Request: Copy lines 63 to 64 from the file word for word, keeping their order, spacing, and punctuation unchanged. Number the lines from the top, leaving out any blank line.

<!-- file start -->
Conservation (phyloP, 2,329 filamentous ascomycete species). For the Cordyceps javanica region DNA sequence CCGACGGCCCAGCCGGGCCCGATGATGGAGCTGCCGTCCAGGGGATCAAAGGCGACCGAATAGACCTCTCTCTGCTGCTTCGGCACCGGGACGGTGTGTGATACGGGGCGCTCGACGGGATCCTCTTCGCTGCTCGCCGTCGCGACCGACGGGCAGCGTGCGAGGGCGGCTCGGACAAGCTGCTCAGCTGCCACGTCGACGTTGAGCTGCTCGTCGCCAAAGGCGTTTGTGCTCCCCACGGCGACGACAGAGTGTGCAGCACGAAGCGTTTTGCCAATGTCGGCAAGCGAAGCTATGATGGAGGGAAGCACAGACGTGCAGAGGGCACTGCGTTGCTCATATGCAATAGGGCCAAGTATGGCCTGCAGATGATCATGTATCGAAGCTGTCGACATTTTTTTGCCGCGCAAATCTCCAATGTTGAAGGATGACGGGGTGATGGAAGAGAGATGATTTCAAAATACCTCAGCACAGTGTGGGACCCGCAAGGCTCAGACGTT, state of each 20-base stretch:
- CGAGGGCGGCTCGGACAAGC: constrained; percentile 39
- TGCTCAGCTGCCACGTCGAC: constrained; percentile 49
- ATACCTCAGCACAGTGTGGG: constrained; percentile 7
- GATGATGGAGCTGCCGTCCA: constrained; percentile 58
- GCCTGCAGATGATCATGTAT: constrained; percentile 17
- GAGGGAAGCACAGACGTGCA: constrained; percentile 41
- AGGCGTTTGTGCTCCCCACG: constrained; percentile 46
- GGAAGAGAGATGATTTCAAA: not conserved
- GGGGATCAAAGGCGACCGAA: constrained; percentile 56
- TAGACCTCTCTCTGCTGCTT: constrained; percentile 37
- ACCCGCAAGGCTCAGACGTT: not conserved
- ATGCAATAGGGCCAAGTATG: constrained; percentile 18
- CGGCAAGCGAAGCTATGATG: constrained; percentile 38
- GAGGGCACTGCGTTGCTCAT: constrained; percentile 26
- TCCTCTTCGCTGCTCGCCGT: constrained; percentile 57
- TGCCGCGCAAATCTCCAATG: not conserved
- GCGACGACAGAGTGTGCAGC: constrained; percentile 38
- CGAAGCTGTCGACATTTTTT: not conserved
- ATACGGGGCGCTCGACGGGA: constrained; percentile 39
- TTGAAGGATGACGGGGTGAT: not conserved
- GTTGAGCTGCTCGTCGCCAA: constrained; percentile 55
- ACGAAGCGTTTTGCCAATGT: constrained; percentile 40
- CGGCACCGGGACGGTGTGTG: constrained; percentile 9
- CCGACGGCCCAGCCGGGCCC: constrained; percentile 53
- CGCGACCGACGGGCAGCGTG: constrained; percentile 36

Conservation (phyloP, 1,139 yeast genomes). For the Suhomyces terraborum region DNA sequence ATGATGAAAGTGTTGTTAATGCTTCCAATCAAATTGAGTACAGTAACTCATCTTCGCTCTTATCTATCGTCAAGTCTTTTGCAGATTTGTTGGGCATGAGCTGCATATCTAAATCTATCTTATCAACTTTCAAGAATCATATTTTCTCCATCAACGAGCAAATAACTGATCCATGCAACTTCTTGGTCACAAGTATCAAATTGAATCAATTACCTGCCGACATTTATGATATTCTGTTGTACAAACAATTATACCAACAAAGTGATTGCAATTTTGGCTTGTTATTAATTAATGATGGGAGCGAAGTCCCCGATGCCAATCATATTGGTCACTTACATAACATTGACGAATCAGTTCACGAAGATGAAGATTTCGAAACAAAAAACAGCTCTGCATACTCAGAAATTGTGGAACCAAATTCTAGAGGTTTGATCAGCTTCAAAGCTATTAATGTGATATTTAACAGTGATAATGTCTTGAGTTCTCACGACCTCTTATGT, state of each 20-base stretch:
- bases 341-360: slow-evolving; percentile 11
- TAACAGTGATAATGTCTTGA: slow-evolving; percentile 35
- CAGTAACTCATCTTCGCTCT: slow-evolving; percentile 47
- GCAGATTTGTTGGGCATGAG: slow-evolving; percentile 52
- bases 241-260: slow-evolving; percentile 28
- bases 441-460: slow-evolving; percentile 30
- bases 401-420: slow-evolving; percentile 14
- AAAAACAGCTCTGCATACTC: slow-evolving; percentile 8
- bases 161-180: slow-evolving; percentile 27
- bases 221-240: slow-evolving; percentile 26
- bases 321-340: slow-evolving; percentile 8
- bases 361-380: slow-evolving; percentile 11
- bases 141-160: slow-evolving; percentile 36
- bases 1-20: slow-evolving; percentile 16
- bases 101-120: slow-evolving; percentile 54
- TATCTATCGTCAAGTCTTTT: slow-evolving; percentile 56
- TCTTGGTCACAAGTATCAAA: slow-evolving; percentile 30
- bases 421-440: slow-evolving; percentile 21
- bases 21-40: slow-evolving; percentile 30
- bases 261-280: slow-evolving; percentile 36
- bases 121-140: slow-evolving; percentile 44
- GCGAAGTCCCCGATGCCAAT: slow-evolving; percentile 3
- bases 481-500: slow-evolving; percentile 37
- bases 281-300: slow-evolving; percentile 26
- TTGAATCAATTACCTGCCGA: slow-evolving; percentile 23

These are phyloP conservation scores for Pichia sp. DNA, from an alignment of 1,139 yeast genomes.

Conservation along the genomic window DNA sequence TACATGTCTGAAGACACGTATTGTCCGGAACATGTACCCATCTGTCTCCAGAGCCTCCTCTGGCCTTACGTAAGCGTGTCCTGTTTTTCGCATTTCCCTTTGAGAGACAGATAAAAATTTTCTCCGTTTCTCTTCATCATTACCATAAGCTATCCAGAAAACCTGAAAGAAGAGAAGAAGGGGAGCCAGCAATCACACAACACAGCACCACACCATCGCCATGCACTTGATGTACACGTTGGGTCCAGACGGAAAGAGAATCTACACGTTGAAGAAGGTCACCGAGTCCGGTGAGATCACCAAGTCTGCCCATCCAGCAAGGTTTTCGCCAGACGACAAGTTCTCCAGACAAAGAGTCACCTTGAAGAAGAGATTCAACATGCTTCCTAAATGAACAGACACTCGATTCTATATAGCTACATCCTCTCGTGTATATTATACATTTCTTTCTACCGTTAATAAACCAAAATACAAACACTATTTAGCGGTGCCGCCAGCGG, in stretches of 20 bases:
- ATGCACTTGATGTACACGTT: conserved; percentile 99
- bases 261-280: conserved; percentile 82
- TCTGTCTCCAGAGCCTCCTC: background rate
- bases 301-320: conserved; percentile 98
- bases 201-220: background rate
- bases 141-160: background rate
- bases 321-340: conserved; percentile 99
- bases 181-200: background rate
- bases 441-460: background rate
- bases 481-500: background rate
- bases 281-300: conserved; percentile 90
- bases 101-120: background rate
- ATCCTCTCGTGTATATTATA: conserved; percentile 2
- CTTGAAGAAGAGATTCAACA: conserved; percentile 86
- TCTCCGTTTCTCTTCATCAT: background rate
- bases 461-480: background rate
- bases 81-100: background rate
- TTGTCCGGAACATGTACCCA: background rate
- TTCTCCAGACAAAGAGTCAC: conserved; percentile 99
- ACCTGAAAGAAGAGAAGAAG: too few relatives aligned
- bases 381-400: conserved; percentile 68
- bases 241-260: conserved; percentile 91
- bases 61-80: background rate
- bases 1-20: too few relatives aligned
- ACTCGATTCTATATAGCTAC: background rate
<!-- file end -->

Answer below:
- bases 441-460: background rate
- bases 481-500: background rate